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Editor's Note:  "Borderlines," BAMHS' periodic column, provides ideas and suggestions for healthy living, better family life and successful strategies for coping with life's challenges. Our newsletter is updated frequently! Check back often.
Build your coping skills
Posted: May 19, 2010
Last Updated: May 19, 2010

Do you face the same unresolved issue everyday: a clash with your boss or continual conflict with a family member or trouble speaking with your teenager? No matter what you say or do, inevitably, miscommunication is the result. But you can transform negative situations by learning positive coping skills—different ways to deal with exasperating circumstances.

Coping skills are positive or negative tactics you use to deal with frustrating situations that tend to reoccur in your life. You employ coping skills everyday, some with conscious thought, some unconsciously. These are emotional and social skills that can break the exasperating cycle you find yourself experiencing over and over again. Counselors can teach you positive coping skills to resolve or, at least lessen, the conflict in your life.

Counselors can guide you to find a resolution by helping you assess the situation, view it from different perspectives, and find new ways to respond. Most people never realize the extent counseling to transform their daily lives. People tend to think of counseling as limited to those with serious mental health issues, but counseling has broader use in daily life. Counselors can teach you to communicate better with others and adapt to situations that can seem insurmountable at first glance.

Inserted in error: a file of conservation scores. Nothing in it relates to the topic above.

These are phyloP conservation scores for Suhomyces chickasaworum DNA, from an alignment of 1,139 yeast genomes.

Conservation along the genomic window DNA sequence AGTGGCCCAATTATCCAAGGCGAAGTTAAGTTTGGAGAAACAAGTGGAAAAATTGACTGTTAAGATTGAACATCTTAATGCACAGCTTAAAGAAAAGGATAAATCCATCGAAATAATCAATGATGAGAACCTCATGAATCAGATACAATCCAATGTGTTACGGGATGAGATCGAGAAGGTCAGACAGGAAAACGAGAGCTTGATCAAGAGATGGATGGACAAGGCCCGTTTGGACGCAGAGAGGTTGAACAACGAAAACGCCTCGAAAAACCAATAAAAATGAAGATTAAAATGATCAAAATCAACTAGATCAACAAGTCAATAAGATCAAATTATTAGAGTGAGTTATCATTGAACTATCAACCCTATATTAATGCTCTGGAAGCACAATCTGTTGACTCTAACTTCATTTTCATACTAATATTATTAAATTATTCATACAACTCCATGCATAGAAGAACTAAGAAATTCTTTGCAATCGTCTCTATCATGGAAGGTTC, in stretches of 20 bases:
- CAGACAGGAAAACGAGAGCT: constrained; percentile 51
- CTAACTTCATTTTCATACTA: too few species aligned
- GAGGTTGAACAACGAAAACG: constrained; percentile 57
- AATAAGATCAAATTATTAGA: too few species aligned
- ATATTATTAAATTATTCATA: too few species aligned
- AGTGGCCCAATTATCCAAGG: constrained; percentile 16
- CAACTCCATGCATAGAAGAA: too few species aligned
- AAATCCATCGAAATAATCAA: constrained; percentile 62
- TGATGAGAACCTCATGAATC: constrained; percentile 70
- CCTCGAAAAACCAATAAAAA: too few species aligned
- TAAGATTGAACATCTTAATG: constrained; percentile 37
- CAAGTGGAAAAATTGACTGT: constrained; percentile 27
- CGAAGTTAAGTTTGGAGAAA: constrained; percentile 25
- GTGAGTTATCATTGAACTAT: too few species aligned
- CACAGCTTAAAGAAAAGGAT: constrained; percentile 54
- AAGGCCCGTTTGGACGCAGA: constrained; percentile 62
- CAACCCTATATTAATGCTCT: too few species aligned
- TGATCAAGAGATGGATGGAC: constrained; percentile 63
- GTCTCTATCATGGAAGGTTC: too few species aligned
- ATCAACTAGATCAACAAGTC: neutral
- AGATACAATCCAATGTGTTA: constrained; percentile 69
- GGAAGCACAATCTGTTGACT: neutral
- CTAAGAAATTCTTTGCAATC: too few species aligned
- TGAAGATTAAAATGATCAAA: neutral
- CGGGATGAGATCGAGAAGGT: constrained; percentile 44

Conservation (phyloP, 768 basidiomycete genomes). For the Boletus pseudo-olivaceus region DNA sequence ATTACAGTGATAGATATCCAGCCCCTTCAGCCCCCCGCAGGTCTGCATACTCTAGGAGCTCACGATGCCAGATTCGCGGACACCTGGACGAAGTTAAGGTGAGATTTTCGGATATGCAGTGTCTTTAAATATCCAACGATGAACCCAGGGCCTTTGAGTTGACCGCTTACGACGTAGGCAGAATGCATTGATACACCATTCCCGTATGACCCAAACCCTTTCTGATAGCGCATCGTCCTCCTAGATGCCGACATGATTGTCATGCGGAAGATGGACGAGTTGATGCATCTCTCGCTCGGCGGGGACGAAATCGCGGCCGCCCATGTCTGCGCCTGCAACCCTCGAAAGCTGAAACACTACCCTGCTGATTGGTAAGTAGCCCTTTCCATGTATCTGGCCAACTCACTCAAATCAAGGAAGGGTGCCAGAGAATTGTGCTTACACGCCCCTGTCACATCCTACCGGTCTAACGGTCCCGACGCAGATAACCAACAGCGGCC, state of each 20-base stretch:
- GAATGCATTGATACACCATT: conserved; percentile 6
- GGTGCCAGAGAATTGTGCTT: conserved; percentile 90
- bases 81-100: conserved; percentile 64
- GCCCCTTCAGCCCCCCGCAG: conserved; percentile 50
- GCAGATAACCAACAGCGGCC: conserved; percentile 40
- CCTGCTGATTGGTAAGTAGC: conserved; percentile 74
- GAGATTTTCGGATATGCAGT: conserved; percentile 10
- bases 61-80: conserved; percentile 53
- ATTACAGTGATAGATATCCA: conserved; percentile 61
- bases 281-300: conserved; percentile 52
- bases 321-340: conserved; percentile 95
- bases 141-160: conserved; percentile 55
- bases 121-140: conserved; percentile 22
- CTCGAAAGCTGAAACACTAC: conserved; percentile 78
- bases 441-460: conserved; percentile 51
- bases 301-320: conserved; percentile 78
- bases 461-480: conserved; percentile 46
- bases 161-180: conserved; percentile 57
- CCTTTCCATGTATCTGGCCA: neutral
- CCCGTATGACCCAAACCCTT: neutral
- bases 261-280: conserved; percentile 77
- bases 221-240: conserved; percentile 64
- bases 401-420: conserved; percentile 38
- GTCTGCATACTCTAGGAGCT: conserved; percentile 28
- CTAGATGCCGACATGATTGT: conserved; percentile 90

Coping skills aren’t a ‘quick fix’ to any given situation, but they offer ways to deal with the situation you might have never contemplated before.  Counselors can help you tailor a response to the situation that breaks the continual cycle of negativity, and, hopefully, transform it into a positive outcome.

Some ways counselors can help you create new positive coping skills are by:

  • Identify stressors: What causes you to feel stress?
  • Determine how you cope: What do you do in response to the stresses?
  • Rate how effective is your coping: Are you able to accomplish what you want?
  • Study how do others cope: What are some coping skills others use that you would like to use in your life?
  • Select coping responses: How would you like to respond to the stressor?
  • Reality testing: Could you easily employ the coping techniques you have selected?
  • Adopt new skills: Plan to use new effective coping skills in situations.

Instead of being frustrated with your boss, you can learn a new tactic that will better handle his or her personality type, or maybe a positive response that won’t instigate more turmoil. You can learn to better understand the internal conflict with a family member and tactics to break out of that continued negativity—maybe even ways to confront the underlying issue that sparks the conflict. Coping skills can offer positive, non-violent ways to discipline a child or make them aware the choices they make in life have consequences on their future.  

To learn more about coping skills call Border Area Mental Health Services. To reach Border Area Mental Health Services in Grant and Hidalgo Counties, call 388-4412; in Catron County, call 533-6649; in Luna County, call 546-2174.  For CRISIS, call 538-3488 or outside Silver City, call 1-800-426-0997.

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© 2008 by Border Area Mental Health Services and Putting the Web to Work. Front-page photo copyright by Bob Pelham, Pinos Altos Cabins, and used by permission. All rights reserved. For the privacy and comfort of our clients and staff, the photographs used in this site are representative and do not show specific individuals associated with BAMHS.